In Ass Backwards, UCB Alums Provide Terrifying and Very Funny Insanity
Casey Wilson (left) and June Diane Raphael in Ass Backwards.
Sarah Silverman once told an interviewer that she'd always wanted to play the kind of role that Bill Murray used to play in the 1970s — the unflappable trickster smartasses women are never invited to portray.
Fortunately, a lot of women comics are writing and producing their own comedies now; Lauren Miller and Jamie Travis collaborated on last year's sweet For a Good Time, Call . . ., and Tina Fey is basically the boss of TV.
In Ass Backwards, UCB alums June Diane Raphael and Casey Wilson write and portray characters that shouldn't be mistaken for standard ditzy femme-com airheads. Kate and Chloe are exactly the kinds of overwrought dimwits Will Ferrell plays, freakishly egocentric with enormous psychic gaps where their self-awareness should be. In heights of emotion, they escalate to terrifying and very funny insanity.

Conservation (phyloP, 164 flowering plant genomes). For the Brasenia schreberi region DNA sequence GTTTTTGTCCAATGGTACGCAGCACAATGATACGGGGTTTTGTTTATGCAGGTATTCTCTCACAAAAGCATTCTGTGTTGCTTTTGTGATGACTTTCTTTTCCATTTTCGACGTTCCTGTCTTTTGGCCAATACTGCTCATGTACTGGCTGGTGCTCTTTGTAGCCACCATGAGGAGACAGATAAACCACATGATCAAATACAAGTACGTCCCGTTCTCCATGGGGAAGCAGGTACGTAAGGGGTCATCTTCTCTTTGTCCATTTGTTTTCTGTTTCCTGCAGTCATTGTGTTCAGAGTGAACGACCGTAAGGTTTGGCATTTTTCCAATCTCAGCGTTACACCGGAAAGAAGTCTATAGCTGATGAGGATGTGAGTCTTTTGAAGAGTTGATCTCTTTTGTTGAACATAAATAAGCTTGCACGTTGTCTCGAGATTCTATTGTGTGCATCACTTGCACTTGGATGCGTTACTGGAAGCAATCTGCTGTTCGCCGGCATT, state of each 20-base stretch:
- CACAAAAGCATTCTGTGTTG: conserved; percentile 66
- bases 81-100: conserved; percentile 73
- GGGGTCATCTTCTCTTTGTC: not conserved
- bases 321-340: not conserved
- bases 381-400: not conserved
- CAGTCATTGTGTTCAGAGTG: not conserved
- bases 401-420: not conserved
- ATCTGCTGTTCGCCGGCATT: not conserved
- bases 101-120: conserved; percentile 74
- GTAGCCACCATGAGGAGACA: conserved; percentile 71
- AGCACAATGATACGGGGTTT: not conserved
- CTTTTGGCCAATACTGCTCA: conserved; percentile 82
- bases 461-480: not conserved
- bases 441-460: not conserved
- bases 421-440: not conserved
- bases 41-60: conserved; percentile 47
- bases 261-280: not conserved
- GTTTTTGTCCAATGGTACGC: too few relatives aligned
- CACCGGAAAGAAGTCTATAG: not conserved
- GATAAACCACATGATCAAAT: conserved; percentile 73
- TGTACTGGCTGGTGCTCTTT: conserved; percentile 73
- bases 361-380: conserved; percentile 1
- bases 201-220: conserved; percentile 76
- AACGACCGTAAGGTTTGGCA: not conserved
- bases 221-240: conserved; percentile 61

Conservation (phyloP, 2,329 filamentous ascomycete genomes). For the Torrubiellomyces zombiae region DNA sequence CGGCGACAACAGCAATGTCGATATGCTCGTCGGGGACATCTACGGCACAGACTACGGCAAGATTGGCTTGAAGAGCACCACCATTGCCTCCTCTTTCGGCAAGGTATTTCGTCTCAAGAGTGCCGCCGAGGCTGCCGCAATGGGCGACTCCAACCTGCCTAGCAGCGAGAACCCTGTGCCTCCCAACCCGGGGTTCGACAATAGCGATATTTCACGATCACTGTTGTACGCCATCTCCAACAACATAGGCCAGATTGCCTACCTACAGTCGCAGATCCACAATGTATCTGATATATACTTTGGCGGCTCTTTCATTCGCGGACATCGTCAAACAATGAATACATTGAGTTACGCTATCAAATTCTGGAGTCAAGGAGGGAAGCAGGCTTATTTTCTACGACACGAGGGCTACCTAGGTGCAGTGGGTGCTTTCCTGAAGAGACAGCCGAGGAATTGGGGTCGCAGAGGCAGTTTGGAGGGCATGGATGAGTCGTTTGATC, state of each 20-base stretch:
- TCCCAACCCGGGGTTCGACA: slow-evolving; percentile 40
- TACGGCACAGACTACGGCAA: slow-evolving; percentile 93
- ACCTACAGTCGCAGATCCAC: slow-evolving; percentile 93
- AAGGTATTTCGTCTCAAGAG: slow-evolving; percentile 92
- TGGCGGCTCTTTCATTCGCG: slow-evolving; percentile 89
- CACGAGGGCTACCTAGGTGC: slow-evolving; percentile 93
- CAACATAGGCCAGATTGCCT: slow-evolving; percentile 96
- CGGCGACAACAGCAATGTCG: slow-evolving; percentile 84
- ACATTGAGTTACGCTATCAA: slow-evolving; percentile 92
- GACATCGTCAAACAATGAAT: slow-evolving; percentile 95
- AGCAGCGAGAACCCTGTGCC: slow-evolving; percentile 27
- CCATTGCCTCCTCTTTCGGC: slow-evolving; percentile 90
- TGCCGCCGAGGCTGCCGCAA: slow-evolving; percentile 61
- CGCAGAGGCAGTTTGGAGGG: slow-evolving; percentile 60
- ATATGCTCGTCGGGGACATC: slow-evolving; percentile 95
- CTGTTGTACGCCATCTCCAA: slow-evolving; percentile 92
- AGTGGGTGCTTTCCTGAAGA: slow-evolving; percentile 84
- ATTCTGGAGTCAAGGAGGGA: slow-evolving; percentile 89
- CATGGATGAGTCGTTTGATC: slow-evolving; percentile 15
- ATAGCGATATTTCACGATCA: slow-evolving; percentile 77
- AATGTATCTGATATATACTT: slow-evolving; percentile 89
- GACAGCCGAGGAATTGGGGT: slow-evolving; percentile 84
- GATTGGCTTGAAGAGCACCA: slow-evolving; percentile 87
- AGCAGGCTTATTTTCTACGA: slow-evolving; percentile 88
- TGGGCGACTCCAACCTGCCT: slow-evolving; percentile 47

The pair are invited to compete in the 50th anniversary of the beauty pageant they lost as children, and embark on a road trip they are singularly ill-equipped to navigate. The film includes cameos by alt-comedy favorites like Bob Odenkirk and Paul Scheer, and Vincent D'Onofrio is hilarious as Chloe's unbelievably empty-headed dad.
The duo's guiding star is a former pageant-winner played by Alicia Silverstone, whom they hate but want to emulate, alternately reading and throwing her memoir. Even the poignant sadness of their unfulfilled lives is drawn hilariously: Kate, who's been surviving in Manhattan as an egg donor, is haunted by the beautiful children she sees on the road who might be her "egg babies;" in lieu of luggage, Chloe comes laden with a library of scrapbooks documenting her life in magic marker and construction paper.
The episodic story and minimal budget result in a small canvas over which these two huge characters dominate.
Get the Film Club Newsletter
Stay up to date on the best new movies with our critics' latest reviews, interviews and trailers for the films coming to a theater near you each week.
More Film News
- Alex Gibney: Steve Jobs Had the 'Focus of a Monk — Without the Empathy'
- Netflix’s 'Narcos' Tries to Be 'The Wire' for Colombia’s Drug War
- ‘The Second Mother’ Offers a Sharp Brazilian Take on the Upstairs/Downstairs Drama
- The Predictability of Teary Kids Doc 'My Voice, My Life' Doesn't Make It Any Less Powerful